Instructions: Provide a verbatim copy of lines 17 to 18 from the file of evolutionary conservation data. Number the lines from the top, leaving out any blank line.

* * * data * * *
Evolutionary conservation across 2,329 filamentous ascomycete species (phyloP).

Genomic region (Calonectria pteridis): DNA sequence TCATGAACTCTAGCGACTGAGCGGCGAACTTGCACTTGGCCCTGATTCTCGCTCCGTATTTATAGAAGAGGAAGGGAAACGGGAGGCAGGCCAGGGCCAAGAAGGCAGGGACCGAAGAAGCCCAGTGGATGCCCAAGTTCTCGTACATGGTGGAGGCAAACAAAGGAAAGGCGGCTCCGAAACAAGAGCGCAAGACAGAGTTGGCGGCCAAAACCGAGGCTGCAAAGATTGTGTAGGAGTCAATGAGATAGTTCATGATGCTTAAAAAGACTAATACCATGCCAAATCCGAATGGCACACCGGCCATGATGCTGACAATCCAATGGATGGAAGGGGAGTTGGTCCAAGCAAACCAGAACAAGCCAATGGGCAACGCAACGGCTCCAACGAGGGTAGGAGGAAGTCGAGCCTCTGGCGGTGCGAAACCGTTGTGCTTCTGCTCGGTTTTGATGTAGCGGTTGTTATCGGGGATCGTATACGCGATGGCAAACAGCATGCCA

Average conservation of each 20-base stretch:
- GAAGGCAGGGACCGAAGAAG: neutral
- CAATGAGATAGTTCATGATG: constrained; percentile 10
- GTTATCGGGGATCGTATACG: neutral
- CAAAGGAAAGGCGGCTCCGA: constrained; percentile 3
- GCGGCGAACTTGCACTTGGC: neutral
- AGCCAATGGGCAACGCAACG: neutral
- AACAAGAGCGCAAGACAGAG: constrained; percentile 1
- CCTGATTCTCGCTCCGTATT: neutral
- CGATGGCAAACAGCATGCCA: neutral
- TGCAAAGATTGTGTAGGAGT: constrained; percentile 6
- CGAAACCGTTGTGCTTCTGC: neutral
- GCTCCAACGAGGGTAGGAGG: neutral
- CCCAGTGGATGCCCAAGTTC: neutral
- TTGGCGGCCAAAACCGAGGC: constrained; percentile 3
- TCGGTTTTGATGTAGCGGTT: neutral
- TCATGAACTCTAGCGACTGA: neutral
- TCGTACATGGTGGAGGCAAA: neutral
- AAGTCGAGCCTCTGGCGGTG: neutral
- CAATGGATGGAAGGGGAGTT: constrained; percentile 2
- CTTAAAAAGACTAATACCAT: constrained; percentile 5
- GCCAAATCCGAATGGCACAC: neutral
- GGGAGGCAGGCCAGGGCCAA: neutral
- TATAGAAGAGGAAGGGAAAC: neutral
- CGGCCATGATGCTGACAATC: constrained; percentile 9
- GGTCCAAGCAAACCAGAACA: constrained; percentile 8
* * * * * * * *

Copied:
- TTGGCGGCCAAAACCGAGGC: constrained; percentile 3
- TCGGTTTTGATGTAGCGGTT: neutral